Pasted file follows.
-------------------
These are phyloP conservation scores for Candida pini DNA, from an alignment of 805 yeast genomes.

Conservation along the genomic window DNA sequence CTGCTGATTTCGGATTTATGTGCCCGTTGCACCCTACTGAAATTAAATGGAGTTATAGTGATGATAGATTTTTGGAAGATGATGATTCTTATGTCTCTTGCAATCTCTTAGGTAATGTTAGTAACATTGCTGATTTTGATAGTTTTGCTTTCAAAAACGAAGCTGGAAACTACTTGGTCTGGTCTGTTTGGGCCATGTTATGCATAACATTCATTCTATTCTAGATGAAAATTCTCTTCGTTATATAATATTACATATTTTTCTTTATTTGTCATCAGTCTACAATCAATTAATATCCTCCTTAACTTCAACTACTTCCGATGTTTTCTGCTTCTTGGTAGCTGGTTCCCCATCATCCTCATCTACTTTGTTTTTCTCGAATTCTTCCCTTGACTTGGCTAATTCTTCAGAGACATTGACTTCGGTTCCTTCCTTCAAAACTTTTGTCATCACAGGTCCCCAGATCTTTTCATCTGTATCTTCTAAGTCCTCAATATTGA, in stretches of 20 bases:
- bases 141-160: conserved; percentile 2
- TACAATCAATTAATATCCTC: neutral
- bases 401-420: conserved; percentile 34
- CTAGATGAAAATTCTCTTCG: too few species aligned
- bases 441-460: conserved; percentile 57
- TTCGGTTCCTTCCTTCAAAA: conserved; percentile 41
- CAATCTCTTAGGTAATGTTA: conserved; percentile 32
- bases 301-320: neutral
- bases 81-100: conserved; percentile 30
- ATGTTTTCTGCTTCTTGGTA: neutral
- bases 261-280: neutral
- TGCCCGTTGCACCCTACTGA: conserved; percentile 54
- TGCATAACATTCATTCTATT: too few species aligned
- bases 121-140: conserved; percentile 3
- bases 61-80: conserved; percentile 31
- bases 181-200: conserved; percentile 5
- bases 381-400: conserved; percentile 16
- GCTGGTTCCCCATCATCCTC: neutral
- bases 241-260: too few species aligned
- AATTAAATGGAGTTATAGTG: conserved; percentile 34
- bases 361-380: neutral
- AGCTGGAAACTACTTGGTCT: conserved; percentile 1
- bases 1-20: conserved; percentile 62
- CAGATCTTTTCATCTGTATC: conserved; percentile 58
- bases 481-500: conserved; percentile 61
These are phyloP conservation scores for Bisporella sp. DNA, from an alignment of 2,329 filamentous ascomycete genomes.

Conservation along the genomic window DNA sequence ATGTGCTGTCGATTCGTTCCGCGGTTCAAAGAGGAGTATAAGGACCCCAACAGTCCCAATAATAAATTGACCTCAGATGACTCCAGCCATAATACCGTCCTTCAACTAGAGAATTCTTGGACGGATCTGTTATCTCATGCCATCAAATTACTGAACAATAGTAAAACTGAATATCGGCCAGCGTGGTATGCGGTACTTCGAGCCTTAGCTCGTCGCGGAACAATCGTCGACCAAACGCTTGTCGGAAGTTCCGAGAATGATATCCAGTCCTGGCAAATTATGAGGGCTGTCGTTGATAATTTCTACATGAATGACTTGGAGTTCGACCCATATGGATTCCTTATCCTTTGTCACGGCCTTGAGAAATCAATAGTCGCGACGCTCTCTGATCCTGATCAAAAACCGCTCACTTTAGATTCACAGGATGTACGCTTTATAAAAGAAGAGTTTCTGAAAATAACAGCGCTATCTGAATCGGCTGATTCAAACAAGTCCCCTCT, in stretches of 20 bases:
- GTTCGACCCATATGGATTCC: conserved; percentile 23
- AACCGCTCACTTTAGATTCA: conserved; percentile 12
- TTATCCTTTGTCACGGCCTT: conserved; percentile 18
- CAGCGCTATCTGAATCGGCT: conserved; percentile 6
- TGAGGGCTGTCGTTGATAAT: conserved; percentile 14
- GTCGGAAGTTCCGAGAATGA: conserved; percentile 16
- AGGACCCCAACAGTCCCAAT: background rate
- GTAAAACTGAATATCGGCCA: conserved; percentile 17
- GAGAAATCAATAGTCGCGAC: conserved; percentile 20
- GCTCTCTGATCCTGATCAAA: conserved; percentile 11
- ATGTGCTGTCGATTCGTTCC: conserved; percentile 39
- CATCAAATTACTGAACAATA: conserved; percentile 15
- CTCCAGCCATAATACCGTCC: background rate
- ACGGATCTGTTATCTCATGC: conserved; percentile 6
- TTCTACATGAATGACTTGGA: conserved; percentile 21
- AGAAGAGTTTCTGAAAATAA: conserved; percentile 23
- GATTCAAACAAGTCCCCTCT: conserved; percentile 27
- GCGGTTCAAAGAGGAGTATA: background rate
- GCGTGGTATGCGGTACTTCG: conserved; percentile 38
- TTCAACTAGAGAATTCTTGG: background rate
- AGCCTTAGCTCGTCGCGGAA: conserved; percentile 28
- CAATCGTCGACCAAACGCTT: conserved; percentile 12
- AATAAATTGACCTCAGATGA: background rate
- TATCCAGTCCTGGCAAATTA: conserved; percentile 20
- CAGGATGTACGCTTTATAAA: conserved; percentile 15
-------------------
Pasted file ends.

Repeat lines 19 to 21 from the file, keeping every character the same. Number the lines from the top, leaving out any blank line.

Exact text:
- bases 381-400: conserved; percentile 16
- GCTGGTTCCCCATCATCCTC: neutral
- bases 241-260: too few species aligned